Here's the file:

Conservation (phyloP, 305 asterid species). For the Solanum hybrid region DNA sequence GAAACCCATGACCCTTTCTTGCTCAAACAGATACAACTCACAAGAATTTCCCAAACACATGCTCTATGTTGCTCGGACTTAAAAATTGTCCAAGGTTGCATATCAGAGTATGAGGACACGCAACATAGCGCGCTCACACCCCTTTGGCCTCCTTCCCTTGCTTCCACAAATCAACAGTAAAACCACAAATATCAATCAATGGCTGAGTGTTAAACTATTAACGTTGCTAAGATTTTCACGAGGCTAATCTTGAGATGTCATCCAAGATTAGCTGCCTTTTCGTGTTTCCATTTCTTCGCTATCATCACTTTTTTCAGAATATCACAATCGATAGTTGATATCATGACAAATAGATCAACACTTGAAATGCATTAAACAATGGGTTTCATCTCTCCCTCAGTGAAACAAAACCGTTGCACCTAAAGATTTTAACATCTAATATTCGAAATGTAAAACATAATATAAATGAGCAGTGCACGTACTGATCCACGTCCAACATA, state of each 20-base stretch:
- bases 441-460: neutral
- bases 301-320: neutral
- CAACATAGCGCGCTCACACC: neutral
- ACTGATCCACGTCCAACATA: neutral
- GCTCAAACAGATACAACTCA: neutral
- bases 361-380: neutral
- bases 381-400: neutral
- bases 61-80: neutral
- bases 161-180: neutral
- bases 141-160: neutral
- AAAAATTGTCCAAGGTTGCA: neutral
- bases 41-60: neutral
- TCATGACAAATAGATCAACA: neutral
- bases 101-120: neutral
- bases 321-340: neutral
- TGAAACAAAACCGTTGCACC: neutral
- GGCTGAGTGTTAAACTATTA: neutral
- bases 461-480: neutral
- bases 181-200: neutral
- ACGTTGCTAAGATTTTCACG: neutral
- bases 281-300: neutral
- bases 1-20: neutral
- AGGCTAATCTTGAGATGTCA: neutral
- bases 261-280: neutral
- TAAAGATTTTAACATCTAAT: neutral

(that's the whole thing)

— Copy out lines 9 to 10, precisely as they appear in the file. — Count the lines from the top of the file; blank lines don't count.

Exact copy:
- bases 61-80: neutral
- bases 161-180: neutral